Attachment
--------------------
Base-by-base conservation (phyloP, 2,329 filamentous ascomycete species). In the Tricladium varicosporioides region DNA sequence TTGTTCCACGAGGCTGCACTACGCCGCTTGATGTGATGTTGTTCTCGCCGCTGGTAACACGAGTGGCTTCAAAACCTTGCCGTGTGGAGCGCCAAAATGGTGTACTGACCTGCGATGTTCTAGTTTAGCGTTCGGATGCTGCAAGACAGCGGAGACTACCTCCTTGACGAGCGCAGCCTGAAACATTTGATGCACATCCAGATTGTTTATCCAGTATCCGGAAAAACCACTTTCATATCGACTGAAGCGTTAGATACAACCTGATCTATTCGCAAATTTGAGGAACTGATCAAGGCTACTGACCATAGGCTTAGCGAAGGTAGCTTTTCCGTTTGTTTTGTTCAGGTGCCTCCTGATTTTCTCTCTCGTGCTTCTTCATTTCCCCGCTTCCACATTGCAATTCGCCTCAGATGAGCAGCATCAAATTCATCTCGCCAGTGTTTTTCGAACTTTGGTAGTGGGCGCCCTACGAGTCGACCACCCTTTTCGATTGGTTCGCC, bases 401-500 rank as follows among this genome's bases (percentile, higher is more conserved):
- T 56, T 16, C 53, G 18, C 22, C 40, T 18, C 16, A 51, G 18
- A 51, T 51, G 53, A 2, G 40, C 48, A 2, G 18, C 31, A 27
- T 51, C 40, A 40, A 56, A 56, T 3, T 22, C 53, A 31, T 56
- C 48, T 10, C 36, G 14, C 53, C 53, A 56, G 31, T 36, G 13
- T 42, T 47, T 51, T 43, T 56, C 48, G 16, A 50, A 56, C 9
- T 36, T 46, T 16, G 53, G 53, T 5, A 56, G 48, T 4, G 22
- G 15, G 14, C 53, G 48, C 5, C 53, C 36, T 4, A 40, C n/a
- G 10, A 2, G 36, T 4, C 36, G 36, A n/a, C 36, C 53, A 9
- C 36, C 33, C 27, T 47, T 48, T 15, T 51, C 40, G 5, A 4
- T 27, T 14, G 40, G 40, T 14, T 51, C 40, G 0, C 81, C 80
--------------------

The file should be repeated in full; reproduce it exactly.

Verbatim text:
Base-by-base conservation (phyloP, 2,329 filamentous ascomycete species). In the Tricladium varicosporioides region DNA sequence TTGTTCCACGAGGCTGCACTACGCCGCTTGATGTGATGTTGTTCTCGCCGCTGGTAACACGAGTGGCTTCAAAACCTTGCCGTGTGGAGCGCCAAAATGGTGTACTGACCTGCGATGTTCTAGTTTAGCGTTCGGATGCTGCAAGACAGCGGAGACTACCTCCTTGACGAGCGCAGCCTGAAACATTTGATGCACATCCAGATTGTTTATCCAGTATCCGGAAAAACCACTTTCATATCGACTGAAGCGTTAGATACAACCTGATCTATTCGCAAATTTGAGGAACTGATCAAGGCTACTGACCATAGGCTTAGCGAAGGTAGCTTTTCCGTTTGTTTTGTTCAGGTGCCTCCTGATTTTCTCTCTCGTGCTTCTTCATTTCCCCGCTTCCACATTGCAATTCGCCTCAGATGAGCAGCATCAAATTCATCTCGCCAGTGTTTTTCGAACTTTGGTAGTGGGCGCCCTACGAGTCGACCACCCTTTTCGATTGGTTCGCC, bases 401-500 rank as follows among this genome's bases (percentile, higher is more conserved):
- T 56, T 16, C 53, G 18, C 22, C 40, T 18, C 16, A 51, G 18
- A 51, T 51, G 53, A 2, G 40, C 48, A 2, G 18, C 31, A 27
- T 51, C 40, A 40, A 56, A 56, T 3, T 22, C 53, A 31, T 56
- C 48, T 10, C 36, G 14, C 53, C 53, A 56, G 31, T 36, G 13
- T 42, T 47, T 51, T 43, T 56, C 48, G 16, A 50, A 56, C 9
- T 36, T 46, T 16, G 53, G 53, T 5, A 56, G 48, T 4, G 22
- G 15, G 14, C 53, G 48, C 5, C 53, C 36, T 4, A 40, C n/a
- G 10, A 2, G 36, T 4, C 36, G 36, A n/a, C 36, C 53, A 9
- C 36, C 33, C 27, T 47, T 48, T 15, T 51, C 40, G 5, A 4
- T 27, T 14, G 40, G 40, T 14, T 51, C 40, G 0, C 81, C 80